Miniatures of the Middle East & Arab World

    Owain has identified some Egyptian miniatures that are quite well-known in his introduction to this thread. In the spirit of this thread's focus on miniatures, I wanted to provide a few more detailed illustrations of the miniatures of the Egyptian Order of the Nile. Owain has illustrated an example of the miniature of the Kingdom of Egypt form of the Order of the Nile (this order did continue to be awarded following the revolution) on his post of 11 December 2017 in this thread, it is the miniature medal on the far right of the upper row. An apparently even smaller miniature of this medal is shown as part of the two minis on a bar (second from the left) on the on the second row of this same photo from 11 December. The reverse of both of these miniature medals are shown in the first photo in Owain's post of 12 December 2017 of this thread (upper row far right; lower row leftmost medal of the bar of two medals). I have found a pretty good image of a miniature of the Order of the Nile (4th Class, Officer) that shows some of the design differences in the miniature compared with the full-sized award. The primary distinction is the abbreviated elaboration of the motto on the central boss, because this feature is so much smaller on the miniature. As with my previous posts, I also am including images of the full-sized award to highlight the different design aspects of the miniature. Image from Medal-Medaille auction website of a miniature of the 4th Class, Officer, award of the Order of the Nile. The miniature is silver gilt with white & blue enamel, measures 21.44 mm in diameter, and has a rosette on the original ribbon. This example predates 1952 (apparent because of the Khedive crown as part of the suspension). (http://www.medal-medaille.com/sold/product_info.php?cPath=499_389&products_id=8337) Closer view of the miniature medal for the Order of the Nile, 4th Class, Officer. (http://www.medal-medaille.com/sold/product_info.php?cPath=499_389&products_id=8337) Close-up view of the obverse design of the miniature of the Order of the Nile (4th Class, Officer) showing the less elaborate script on the central boss than on the full-sized medal. (http://www.medal-medaille.com/sold/product_info.php?cPath=499_389&products_id=8337) Image of the reverse of the miniature Order of the Nile 4th Class, Officer, medal. (http://www.medal-medaille.com/sold/product_info.php?cPath=499_389&products_id=8337) Image from eMedals of a Khedive era full-size medal of the Order of the Nile, 4th Class, Officer, showing the more elaborate enameled script in the central boss. Silver gilt, enamel, 53 mm wide x 74.5 mm (including the crown suspension), original ribbon has a rosette, made by Lattes. (https://www.emedals.com/egypt-order-of-the-nile-nishan-al-nil-w0310) Image from Sixbid.com of the Order of the Nile 3rd Class, Commander, showing the more elaborate enameled motto on the central boss compared with the miniature of this medal. (https://www.sixbid.com/browse.html?auction=4040&category=106479&lot=3341984) Image from eMedals of the sash badge & sash and the chest badge for the Kingdom of Egypt Order of the Nile, 1st Class, Grand Cordon, also illustrating the more elaborate script enameled on the central boss. Sash badge (L) = 63 mm wide x 93 mm in vertical dimension. Chest badge measures 95 mm wide x 96 mm in vertical dimension. Silver gilt, white and blue enamel. Approximately from 1940, made by Lattes. (https://www.emedals.com/egypt-kingdom-an-order-of-nishan-al-nil-grand-cordon-by-lattes-of-cairo-c-1940)
  6. Rusty Greaves

    Miniatures of the Middle East & Arab World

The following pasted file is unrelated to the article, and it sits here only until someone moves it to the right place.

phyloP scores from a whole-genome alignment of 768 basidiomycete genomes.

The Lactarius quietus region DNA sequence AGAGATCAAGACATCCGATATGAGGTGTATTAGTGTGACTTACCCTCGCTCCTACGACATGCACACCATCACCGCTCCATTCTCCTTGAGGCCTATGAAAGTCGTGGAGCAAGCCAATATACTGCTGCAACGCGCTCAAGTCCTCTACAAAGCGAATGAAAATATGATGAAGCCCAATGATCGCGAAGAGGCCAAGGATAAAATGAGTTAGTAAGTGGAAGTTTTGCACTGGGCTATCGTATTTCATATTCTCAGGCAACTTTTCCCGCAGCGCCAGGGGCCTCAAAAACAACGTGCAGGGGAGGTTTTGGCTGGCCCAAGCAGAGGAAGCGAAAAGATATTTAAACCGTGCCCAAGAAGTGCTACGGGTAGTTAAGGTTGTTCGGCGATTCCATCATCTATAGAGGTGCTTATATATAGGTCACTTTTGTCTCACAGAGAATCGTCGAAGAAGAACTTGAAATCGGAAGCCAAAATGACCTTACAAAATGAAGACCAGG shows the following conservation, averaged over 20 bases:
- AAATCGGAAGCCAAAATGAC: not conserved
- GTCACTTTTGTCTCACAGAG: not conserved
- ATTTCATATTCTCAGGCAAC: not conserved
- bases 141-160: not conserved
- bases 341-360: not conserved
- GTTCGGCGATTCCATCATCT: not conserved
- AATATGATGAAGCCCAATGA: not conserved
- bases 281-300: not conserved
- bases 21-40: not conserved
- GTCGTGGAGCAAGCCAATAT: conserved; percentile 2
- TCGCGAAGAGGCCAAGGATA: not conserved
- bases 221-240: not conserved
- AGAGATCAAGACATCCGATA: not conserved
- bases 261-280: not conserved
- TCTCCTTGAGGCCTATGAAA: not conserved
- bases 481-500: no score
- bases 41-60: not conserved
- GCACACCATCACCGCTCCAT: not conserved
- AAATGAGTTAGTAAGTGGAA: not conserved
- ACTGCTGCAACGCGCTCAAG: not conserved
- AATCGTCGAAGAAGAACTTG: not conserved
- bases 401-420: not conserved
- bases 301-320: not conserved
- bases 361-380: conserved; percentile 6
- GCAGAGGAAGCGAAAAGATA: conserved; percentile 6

I want to contribute a few images that show miniature designs in some detail for a couple of the Egyptian Republic medal miniatures that have been illustrated in this thread. The two miniature medals I have found pretty good images for are the Silver Anniversary of the Air Force and the Order of Sport. I'm sure many of you are very familiar with the designs, but I thought it would be useful to show them in better detail in this thread that Owain has dedicated to such miniatures. On 10 December, 2017 922f illustrated a miniature of the Silver Anniversary of the Air Force at the extreme right. Owain also has illustrated this miniature in his post of 12, December, 2017 in his second photo of a medal group as the medal second from the right. Below are a couple of images of this miniature from eMedals alongside a miniature of the Order of Sport. I've also posted photos of the full-sized awards to show their designs more clearly. Image from eMedals of two Egyptian Republic miniatures. The medal on the left is identified on the auction website as the "Order of Air Force Mertit", but it is actually the Silver Anniversary of the Air Force medal. It is described as made of silver gilt and green enamel. measuring 19.5 x 20.3 mm. On the right is a miniature of the Medal of Sport. This medal is silver gilt with red, green, blue & white enamel, measuring 18 x 18.8 mm. (https://www.emedals.com/two-egyptian-miniature-orders) Close-up of the obverse of the Egyptian Republic medals for the Silver Anniversary of the Air Force medal (L) and the Order of Sport (R). (https://www.emedals.com/two-egyptian-miniature-orders) View of the reverse of the two Egyptian Republic miniature medals for the Silver Anniversary of the Air Force medal (L) and the Order of Sport (R). (https://www.emedals.com/two-egyptian-miniature-orders) Image of the obverse of a full-size Egyptian Republic - Silver Anniversary of the Air Force medal from a post by heusy68 on 27 June, 2010 in thread on Egypt: Unknown medal on Naguib started by ChrisW 23 on June, 2010 in Middle East & Arab States. This is the only image I have found of the full-sized version of this medal. heusy68 also notes this is the only photo he had of this medal. (http://gmic.co.uk/topic/44412-egypt-unknown-medal-on-naguib/) The Egyptian Republic Order of Sport also is illustrated on this thread on miniatures by Owain in his 12 December, 2017 post in the second photo. It is the medal third from the right without a ribbon. Below are illustrations of the 3 Classes of the full-size Order of Sport medals. Image from eMedals of the full-size Egyptian Republic Order of Sport 1st Class medal. Made by Tewfick Bichay of Cairo, measuring 69 mm (https://www.emedals.com/an-egyptian-order-of-sport-first-class-by-bichay-of-cairo) Image from eMedals of the full-size Egyptian Republic Order of Sport 2nd Class medal. Made by Tewfick Bichay of Cairo, silver gilt & enamels, measuring 59 mm. The only design difference from the 1st class award appears to be the lack of the Republican Eagle on the 5 interlocked circles on the suspension construction. (https://www.emedals.com/an-egyptian-order-of-sport-by-bichay-of-cairo) Image from eMedals of the full-size Egyptian Republic Order of Sport 3rd Class medal. Silver gilt & enamels, measuring 65 mm. The design differences from the 1st & 2nd classes include a lack of the the lack of the 5 interlocked circles on the suspension construction (and no Republican eagle), the central enameled boss is green rather than red, it looks as though there are some metal finish differences using silver rather than gold: there is a silver margin to the boss rather, silver script on the boss, and silver for the 5 interlocking rings on the enameled round border (can't tell the color of the torches). (https://www.emedals.com/a-scarce-egyptian-sports-order-commander-s-badge)